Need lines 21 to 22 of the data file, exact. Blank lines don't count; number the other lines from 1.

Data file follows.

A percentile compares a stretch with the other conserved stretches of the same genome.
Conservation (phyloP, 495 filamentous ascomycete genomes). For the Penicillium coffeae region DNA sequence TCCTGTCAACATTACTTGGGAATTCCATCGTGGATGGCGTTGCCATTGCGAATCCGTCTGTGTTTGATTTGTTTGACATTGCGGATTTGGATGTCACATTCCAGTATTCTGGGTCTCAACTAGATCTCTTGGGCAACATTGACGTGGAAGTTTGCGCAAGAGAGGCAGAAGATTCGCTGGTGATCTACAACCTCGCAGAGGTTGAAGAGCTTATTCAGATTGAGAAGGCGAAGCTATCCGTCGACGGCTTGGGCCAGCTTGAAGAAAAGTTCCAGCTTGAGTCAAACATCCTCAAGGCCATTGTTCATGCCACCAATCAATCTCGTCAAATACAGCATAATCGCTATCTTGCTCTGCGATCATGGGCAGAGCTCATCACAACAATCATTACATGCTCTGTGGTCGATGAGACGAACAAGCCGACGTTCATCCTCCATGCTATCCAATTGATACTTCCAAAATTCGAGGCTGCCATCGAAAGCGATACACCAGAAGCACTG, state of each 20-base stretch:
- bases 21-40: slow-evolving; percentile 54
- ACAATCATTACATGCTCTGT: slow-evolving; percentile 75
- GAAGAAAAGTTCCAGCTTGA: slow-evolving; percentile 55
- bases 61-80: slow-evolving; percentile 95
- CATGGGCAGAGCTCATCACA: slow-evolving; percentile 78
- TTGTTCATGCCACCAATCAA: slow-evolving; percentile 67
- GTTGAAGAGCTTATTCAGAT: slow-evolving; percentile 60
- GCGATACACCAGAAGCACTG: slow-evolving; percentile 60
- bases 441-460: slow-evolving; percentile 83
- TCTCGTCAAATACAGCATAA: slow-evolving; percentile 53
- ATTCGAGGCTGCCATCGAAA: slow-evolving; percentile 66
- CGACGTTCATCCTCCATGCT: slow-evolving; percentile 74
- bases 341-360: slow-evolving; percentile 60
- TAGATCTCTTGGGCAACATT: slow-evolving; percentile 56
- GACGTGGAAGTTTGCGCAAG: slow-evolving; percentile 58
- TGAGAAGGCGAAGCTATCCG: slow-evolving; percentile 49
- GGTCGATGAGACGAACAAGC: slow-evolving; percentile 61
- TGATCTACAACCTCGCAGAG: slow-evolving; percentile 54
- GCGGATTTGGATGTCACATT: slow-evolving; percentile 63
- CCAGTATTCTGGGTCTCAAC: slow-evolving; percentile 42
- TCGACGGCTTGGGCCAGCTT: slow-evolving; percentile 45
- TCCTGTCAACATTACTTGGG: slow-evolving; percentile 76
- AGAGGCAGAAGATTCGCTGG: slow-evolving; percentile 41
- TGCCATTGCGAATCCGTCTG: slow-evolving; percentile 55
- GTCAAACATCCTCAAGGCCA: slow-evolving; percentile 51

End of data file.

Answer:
- GCGGATTTGGATGTCACATT: slow-evolving; percentile 63
- CCAGTATTCTGGGTCTCAAC: slow-evolving; percentile 42